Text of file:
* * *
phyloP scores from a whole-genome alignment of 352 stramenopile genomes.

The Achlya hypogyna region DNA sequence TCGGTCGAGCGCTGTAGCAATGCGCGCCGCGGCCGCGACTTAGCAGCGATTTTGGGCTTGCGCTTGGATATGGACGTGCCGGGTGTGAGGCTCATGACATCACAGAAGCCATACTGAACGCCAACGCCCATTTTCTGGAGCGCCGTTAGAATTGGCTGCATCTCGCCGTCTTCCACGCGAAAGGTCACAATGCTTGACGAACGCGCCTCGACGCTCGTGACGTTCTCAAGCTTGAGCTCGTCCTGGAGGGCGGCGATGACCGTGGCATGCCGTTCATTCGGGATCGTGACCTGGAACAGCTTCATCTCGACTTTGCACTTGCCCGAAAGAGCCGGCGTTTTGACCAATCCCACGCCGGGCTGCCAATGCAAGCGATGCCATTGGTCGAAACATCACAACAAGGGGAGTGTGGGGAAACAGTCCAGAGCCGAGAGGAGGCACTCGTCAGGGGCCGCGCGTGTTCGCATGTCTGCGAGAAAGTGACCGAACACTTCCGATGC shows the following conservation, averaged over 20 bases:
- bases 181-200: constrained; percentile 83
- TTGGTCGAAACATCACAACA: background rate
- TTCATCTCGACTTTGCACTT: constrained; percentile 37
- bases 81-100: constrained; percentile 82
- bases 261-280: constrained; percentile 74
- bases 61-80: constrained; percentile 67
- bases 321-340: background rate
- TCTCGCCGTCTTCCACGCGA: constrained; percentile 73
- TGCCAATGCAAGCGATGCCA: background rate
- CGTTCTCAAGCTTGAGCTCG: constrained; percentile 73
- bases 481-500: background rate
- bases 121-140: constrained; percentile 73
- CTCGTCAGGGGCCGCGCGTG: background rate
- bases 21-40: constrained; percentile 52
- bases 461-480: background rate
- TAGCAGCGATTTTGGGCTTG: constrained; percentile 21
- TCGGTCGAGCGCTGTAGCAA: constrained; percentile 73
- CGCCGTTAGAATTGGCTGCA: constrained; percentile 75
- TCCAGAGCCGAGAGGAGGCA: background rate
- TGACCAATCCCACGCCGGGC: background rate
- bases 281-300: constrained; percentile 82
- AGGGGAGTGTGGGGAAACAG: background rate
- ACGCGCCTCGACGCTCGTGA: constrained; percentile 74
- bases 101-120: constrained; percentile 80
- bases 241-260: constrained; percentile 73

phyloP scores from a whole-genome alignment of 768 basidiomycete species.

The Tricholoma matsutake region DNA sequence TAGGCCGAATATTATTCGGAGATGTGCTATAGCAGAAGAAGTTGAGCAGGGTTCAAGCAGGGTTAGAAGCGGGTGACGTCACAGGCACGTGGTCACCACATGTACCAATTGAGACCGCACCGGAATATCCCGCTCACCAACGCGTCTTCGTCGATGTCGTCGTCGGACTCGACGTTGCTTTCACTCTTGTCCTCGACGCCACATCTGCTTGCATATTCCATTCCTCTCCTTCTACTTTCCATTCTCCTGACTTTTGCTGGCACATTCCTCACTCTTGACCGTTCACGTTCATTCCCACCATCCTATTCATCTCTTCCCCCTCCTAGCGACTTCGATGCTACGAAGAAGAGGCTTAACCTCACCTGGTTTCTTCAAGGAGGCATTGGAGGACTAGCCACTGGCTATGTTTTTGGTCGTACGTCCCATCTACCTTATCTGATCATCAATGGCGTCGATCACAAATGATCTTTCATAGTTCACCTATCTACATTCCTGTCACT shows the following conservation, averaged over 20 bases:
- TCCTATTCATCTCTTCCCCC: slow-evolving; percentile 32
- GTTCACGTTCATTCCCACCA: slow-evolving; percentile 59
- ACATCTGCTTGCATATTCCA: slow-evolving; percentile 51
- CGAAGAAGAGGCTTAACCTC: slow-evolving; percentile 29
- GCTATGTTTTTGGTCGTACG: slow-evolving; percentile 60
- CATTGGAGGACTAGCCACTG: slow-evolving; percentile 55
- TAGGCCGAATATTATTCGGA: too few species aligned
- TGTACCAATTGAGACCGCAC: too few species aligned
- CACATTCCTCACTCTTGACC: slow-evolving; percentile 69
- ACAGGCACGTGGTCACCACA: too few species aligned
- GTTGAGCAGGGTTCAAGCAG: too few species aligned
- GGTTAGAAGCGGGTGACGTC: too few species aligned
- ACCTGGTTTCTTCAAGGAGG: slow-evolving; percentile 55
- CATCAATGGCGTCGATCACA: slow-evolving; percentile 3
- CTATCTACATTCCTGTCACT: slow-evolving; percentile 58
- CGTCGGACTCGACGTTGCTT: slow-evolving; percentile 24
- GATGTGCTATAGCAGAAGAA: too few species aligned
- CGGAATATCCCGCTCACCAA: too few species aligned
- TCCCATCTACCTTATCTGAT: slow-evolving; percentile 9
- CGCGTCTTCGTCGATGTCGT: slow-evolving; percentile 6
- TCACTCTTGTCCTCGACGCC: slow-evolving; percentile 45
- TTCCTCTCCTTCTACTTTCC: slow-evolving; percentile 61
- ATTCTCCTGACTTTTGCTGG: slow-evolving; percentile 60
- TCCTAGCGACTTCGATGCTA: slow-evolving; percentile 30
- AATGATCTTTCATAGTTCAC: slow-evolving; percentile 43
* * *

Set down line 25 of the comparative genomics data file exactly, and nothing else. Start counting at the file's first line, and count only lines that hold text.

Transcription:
- ACGCGCCTCGACGCTCGTGA: constrained; percentile 74